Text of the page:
The WWW feels smaller than ever these days. I keep "bumping into" people I know online, or people are bumping into me.
My cousin lives in Rhode Island and couldn't sleep one night so she was dinking around looking at craft blogs. She somehow landed on Buttercuppity, which is written by a Ari, a gal here in town that I've gotten to know over the last few months through crafting and blogging. My cousin didn't realize Ari lived in Spokane, so imagine her surprise when she scrolled down and saw a picture of me and my girls at Ari's fabric store opening party.
And then today I was on Sew Mama Sew checking out a post they'd kindly written Sunday about my Julie & Julia heart badges. Well, it was my turn to be surprised to see a post there today about the duffel bag patterns by Spokane sewing guru Cherie Killilea, who I wrote about just last week on Dwell Well--and whose duffel bag pattern I bought a few days ago.
So either the Internet is getting smaller or Spokane is the center of the crafting universe. Hmm ...
On a separate note, here's an activity for your kiddles and bits.
This might be especially helpful to the snowbound among you on the East Coast. 2008 and 2009 were rough winters here, so I know all about being stuck at home with little kids and nothing to do.
Like any parent/child, we're pretty much constantly coming up with goofy things to do. Ninety percent of it never makes the blog because I either think it will bore everyone to tears or because my idea for the day fails miserably and we end up watching Sesame Street.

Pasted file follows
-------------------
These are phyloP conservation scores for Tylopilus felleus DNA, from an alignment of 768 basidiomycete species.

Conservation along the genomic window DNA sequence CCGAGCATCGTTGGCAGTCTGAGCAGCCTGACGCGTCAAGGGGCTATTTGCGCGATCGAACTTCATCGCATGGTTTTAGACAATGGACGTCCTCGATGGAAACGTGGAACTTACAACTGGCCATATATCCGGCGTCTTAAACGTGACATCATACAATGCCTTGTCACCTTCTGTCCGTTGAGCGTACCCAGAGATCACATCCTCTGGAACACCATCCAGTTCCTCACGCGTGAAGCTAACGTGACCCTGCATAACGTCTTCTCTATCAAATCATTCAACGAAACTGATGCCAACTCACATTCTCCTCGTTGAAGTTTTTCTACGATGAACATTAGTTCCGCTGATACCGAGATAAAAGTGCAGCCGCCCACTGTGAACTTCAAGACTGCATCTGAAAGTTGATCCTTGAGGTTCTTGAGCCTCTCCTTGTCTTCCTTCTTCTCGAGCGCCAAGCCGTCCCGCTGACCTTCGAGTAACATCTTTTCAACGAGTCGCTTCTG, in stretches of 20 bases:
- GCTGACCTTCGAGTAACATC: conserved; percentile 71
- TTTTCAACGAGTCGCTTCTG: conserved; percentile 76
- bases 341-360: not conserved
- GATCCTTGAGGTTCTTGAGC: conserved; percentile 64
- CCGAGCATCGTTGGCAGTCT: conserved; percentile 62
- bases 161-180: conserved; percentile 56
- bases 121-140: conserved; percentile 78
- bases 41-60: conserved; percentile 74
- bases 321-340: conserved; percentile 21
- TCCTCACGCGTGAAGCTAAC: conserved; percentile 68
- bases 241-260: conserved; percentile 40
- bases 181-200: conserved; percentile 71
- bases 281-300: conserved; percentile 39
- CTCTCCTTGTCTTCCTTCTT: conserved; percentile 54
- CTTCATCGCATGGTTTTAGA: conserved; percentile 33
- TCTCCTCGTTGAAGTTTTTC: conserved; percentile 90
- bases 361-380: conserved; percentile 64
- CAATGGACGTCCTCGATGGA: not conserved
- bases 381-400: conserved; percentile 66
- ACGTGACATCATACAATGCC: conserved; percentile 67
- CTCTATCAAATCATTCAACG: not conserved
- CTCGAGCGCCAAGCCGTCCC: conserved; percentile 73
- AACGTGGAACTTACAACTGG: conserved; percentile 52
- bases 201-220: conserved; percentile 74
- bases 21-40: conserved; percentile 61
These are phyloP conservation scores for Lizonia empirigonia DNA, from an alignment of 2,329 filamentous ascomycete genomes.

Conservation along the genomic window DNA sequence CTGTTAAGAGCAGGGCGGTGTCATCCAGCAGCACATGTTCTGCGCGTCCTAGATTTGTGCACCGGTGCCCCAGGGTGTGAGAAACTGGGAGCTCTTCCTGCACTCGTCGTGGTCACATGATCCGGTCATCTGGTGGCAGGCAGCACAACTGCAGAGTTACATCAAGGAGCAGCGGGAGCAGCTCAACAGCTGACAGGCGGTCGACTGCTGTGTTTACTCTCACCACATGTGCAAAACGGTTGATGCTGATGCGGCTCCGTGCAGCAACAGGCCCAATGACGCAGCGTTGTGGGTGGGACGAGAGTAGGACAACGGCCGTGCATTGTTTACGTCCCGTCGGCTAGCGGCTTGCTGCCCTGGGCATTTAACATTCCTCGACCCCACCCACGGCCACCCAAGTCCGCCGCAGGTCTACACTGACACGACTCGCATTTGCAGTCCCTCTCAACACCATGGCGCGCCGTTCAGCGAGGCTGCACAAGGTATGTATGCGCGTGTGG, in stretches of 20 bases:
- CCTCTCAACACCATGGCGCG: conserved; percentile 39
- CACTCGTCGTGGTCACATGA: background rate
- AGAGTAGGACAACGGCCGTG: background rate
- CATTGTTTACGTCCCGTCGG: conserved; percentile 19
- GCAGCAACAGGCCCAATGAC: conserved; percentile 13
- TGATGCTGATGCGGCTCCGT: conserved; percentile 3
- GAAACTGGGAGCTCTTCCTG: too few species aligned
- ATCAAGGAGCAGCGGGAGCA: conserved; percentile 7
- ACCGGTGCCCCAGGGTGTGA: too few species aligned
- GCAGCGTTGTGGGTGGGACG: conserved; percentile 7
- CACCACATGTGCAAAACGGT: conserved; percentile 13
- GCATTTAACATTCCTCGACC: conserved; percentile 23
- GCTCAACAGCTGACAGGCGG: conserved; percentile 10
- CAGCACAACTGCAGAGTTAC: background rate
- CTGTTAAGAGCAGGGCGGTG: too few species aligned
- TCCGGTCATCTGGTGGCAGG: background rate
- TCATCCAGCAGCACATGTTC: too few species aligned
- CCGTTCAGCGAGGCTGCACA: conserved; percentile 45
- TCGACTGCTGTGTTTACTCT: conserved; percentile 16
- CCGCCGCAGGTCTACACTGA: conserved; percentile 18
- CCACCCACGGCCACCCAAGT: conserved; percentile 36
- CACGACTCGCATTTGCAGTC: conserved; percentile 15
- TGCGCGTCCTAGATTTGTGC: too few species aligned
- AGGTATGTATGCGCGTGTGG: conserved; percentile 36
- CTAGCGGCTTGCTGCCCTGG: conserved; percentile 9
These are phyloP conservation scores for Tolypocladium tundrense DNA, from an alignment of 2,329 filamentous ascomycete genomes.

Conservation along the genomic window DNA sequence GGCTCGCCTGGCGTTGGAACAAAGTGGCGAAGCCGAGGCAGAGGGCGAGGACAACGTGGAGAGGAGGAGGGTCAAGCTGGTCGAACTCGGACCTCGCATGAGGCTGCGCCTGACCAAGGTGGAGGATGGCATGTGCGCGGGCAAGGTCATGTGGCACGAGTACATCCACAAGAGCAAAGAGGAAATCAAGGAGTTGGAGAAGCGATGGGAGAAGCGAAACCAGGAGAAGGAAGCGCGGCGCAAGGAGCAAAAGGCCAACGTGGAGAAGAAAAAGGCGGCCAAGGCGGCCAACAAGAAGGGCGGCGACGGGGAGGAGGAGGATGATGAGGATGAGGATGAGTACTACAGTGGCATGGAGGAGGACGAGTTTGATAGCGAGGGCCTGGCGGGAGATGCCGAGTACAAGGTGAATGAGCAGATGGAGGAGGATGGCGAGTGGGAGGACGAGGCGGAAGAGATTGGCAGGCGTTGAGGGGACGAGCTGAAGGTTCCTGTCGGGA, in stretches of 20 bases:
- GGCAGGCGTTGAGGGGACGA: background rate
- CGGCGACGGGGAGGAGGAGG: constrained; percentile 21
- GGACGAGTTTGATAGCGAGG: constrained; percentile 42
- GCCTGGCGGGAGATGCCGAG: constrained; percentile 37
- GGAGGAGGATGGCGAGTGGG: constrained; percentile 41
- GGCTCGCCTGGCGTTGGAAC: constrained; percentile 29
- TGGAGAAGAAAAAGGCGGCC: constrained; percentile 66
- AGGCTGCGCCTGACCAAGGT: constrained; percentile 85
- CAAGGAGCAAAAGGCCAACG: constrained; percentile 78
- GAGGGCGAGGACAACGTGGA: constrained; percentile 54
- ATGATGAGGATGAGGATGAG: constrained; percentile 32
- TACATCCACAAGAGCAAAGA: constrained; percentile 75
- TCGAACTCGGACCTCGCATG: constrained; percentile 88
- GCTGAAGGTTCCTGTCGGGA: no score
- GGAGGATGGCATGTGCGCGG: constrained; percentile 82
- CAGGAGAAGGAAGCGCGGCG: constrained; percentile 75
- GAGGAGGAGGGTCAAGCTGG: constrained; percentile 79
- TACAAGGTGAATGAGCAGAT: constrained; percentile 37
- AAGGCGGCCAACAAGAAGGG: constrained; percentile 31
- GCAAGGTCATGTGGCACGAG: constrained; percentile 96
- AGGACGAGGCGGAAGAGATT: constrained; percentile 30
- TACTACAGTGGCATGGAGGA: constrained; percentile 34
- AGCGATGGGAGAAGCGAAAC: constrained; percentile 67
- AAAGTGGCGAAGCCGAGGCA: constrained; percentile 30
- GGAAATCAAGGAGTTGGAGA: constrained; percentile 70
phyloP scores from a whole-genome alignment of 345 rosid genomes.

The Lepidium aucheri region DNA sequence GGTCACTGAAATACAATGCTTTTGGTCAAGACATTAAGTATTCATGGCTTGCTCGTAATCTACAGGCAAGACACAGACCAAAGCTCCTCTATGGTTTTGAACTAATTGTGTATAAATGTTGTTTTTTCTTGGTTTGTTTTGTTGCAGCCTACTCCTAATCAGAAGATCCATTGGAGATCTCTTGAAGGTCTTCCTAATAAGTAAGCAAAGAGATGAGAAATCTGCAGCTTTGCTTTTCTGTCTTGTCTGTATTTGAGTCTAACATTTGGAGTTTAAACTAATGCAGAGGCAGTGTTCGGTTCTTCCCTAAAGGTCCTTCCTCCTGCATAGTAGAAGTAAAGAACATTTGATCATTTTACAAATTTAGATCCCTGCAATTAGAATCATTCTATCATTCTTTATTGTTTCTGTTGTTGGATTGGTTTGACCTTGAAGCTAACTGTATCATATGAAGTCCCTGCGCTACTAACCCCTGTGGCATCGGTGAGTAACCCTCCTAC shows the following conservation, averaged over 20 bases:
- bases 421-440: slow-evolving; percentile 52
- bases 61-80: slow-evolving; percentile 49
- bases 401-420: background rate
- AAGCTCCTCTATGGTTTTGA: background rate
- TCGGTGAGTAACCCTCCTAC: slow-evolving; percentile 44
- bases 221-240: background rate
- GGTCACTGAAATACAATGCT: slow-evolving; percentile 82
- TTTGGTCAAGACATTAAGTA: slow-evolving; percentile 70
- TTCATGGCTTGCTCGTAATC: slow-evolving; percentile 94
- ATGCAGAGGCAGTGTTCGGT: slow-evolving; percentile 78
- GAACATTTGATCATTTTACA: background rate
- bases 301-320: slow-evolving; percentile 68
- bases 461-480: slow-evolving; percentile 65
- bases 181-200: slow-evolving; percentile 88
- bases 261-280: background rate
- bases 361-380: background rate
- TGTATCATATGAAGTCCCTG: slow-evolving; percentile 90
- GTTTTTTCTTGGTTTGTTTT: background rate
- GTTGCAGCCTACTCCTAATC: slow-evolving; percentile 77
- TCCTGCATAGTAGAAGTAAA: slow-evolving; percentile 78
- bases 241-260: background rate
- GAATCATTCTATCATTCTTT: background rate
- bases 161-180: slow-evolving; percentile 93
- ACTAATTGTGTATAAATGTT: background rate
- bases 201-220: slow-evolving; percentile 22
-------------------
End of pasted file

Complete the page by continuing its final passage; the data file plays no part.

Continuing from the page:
This one--STORY STARTERS--is a keeper, though. The girls can't get enough of this new little game we've been playing.
The concept is old and simple. Tell the kids the start of a story and then have them make up the rest. Of course, since my kids aren't old enough to write their own stories, they have to act them out.
I have to admit, playing pretend is not one of my favorite things to do as a parent. There are only so many times I can be the bad witch or the evil queen.
These story starters have somehow freed me from my pretend responsibilities. The girls still want me to watch their show, but they don't need me to be a part of it anymore. The two or so sentences I provide are enough to get the game going.
The instructions here are simple:
1. Download the story starters and print--or create your own.
2. Cut them out.
3. Place each story starter inside an envelope (I used tiny coin envelopes from Office Depot).
4. Stamp a number on the front of each envelope.
(Those last two steps are optional, but I think they make it more fun for the kids.)
5. Place all the envelopes in a bowl. Have the kids draw one, read it aloud and tell them to start pretending.
6. Let them carry on for as long as they like or set an egg timer for five minutes and have them draw a new story starter after the buzzer rings.
Here are the girls pretending they're ballerinas about to go on stage and perform in The Nutcracker. What you don't see is me getting a load of dishes washed during the "ballet."